valerie-bah-kagayi-peter-writivism

At the start of this month, there was a shake-up at Writivism, the Kampala-based pan African literary initiative. The new coordinators are some of the coolest people alive today, especially on the African literary scene, in my not so humble view.

Both Kagayi Peter and Valerie Bah are not exactly new names on the African literary scene, so the following things may after all be known about them already. But I trust that there will be at least one thing that is new. Okay, let us agree that you shall tell me that you have learnt at least one thing. Deal? Cool.

Fun Facts About Valerie and Kagayi

 

  1. Valerie Bah is a writer of considerable repute, whose work has been published by Al Jazeera English, This is Africa, African Women Development Fund (AWDF) among others.
  1. Kagayi Peter is one of Uganda’s leading poets and his debut poetry collection will be published in 2016.
  1. Valerie has been to the FEMRITE-AWDF writing for social justice workshop in Kampala and is a committed feminist.
  1. In Kagayi’s tenure as Coordinator at Writivism, the initiative will branch out of fiction and organise a poetry workshop in Kampala, conduct mentoring for emerging poets on the continent, and include poetry in the initiative’s regular publications.
  1. Valerie is spearheading the first ever Writivism activities in French-speaking Africa, starting with workshops in Goma, Dakar and Abidjan, mentoring for emerging writers working in French, producing a bi-lingual Writivism anthology, curating a bi-lingual short story prize among other amazing things.
  1. Kagayi’s educational background is in Law. He went to Law School at Makerere University but chose to teach Literature in secondary schools and write and perform poetry instead.
  1. Valerie Bah;s parents come from Haiti and Benin and she has lived and worked in Canada. So Pan African I am envious.
  1. Kagayi Peter is so passionate about producing literature in African languages he also writes in his native Lusoga language at times. Hats off man!
  1. Valerie attended the 2015 Writivism workshop in Dar es Salaam facilitated by Zukiswa Wanner and Anne Ayeta Wangusa and was subsequently mentored by Rotimi Babatunde, under whose guidance she wrote the story Curd, published by Saraba. Read it. It’s brilliant.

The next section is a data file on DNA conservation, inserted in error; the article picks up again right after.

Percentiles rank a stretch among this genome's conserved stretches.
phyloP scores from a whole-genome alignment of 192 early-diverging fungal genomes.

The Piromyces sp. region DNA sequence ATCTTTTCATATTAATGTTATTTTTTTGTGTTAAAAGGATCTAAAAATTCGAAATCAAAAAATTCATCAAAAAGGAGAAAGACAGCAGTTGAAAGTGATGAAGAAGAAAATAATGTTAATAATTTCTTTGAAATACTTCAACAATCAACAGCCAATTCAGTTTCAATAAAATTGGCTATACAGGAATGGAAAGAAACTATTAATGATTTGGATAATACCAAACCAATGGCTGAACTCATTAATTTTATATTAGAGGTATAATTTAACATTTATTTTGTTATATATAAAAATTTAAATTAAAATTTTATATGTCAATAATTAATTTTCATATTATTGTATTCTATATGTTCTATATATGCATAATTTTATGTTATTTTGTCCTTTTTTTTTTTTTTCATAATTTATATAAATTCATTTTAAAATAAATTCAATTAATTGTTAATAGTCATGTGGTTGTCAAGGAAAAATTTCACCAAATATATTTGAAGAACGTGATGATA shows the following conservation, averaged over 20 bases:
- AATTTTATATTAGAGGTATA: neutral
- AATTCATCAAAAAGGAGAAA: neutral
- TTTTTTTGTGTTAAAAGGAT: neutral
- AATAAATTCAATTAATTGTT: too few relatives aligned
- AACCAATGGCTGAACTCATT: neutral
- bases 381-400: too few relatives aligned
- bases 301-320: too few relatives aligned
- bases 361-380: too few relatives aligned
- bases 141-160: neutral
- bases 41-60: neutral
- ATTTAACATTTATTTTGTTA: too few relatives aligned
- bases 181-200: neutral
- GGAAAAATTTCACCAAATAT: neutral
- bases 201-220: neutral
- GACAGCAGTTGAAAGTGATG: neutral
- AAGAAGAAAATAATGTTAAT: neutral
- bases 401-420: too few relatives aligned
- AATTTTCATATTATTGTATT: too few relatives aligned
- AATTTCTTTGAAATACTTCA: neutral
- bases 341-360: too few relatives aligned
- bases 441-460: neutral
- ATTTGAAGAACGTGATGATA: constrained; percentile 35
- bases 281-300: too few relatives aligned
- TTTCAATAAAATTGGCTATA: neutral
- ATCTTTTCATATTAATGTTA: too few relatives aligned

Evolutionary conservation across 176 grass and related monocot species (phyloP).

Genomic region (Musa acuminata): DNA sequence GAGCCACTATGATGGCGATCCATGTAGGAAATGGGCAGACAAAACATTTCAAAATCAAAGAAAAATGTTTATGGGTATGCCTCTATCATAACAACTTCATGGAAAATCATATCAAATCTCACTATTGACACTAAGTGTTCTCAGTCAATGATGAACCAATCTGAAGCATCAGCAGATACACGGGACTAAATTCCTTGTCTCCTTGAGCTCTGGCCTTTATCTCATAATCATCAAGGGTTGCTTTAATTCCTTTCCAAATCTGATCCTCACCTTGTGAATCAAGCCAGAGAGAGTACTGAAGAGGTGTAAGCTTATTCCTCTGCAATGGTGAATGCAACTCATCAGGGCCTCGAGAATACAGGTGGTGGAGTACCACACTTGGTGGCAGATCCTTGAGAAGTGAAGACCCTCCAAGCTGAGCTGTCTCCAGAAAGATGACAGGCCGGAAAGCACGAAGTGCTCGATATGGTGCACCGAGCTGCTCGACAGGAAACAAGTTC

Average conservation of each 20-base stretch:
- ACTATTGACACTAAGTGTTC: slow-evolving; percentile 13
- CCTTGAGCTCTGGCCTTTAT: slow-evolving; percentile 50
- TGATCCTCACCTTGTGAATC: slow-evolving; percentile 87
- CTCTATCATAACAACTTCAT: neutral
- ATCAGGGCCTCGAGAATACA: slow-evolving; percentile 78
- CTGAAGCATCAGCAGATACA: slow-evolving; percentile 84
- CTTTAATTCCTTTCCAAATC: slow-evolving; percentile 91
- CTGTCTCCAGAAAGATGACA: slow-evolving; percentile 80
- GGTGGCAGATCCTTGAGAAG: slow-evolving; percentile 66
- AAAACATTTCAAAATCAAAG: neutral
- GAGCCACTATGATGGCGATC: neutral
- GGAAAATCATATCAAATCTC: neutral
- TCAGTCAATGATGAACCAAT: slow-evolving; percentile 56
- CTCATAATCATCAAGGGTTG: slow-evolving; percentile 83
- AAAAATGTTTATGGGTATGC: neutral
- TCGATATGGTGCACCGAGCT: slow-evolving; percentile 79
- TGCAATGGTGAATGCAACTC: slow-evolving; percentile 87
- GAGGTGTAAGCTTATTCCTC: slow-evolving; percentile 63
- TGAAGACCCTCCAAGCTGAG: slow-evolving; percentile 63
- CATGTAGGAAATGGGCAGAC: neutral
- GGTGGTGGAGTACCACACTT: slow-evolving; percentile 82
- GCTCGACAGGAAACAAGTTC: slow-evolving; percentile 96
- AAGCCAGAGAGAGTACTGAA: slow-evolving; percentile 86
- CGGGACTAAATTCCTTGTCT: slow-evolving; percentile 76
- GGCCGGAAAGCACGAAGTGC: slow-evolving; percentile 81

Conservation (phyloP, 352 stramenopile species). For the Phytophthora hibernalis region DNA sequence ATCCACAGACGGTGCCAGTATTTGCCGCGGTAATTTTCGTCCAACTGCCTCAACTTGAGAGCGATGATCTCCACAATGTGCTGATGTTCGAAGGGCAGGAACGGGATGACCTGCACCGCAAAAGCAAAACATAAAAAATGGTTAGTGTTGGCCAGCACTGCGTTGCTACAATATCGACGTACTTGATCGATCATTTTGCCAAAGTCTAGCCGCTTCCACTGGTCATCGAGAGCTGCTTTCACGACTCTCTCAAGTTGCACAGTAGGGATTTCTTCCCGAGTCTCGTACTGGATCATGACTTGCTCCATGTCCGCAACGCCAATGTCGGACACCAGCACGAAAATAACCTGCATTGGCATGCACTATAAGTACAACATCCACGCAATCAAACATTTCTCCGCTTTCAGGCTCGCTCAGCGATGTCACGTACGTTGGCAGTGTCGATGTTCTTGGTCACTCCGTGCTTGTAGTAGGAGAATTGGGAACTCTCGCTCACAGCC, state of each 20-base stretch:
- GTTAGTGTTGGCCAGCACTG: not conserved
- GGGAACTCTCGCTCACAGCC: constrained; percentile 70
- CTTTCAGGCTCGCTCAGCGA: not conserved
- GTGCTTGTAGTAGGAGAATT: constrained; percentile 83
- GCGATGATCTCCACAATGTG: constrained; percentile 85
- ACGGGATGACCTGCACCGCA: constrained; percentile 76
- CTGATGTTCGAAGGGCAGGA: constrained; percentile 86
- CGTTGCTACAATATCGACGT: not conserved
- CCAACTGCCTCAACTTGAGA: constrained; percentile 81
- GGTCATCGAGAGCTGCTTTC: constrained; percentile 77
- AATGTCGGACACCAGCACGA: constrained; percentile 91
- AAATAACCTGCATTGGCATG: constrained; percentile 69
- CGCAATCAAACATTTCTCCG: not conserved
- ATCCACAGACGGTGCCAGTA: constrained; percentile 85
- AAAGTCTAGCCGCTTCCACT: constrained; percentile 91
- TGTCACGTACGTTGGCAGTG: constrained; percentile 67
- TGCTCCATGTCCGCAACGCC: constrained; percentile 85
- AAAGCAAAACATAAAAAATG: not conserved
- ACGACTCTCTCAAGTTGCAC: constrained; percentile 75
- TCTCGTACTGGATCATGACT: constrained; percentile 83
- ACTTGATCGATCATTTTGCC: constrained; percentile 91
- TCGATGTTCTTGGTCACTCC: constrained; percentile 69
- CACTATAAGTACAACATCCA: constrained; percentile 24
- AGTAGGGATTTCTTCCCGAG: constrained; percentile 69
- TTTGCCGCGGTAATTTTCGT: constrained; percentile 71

1. Kagayi Peter has attended Writivism festivals from 2013 to date. In 2015, he performed his poetry at the awards ceremony and left everyone with huge goose bumps, they could not resist offering a standing ovation after his performances. Watch him do his thing here.

 

So, these are the people to go to regarding all matters Writivism. Cool people, I tell you. Though still engaged with Writivism at a senior managerial level, Naseemah Mohamed and I are returning to school, Naseemah to Oxford for her Doctorate studies, and I, to take up a fellowship at the African Leadership Centre at Kings College, London.

Find Val and KAgayi on Twitter at @val_bah, @kagayimutanga, @writivism and on Facebook at Valerie Bah, Kagayi Peter and Writivism Cace. On email, they are on kagayi@writivism.com, valerie@writivism.com and info@writivism.com. And by the way, the deadline for applications for the #Writivism2016 workshops is October 30th, 2015. Just twenty five days left, for the thing to close.

 

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I hold a doctorate in English from Duke University and recently joined the Marquette University English faculty as an Assistant Professor. I love teaching African fiction and contemporary British novels. Brittle Paper is the virtual space/station where I play and experiment with ideas on how to reinvent African fiction and literary culture.

2 Responses to “New Leadership at Writivism | Meet Valerie Bah and Kagayi Peter | by Bwesigye Bwa Mwesigire” Subscribe

  1. Megan 2015/10/20 at 04:59 #

    Kagayi is definitely one of the coolest Ugandans I have ever met. Congrats to them on their new positions 🙂

  2. chinenye 2015/10/28 at 08:01 #

    I read ‘Curd in saraba magazine and i totally enjoyed reading it. Afterwards I had to Google Valerie bah because the writing style was really good, almost perfect.

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I hold a doctorate in English from Duke University and recently joined the Marquette University English faculty as an Assistant Professor. I love teaching African fiction and contemporary British novels. Brittle Paper is the virtual space/station where I play and experiment with ideas on how to reinvent African fiction and literary culture.

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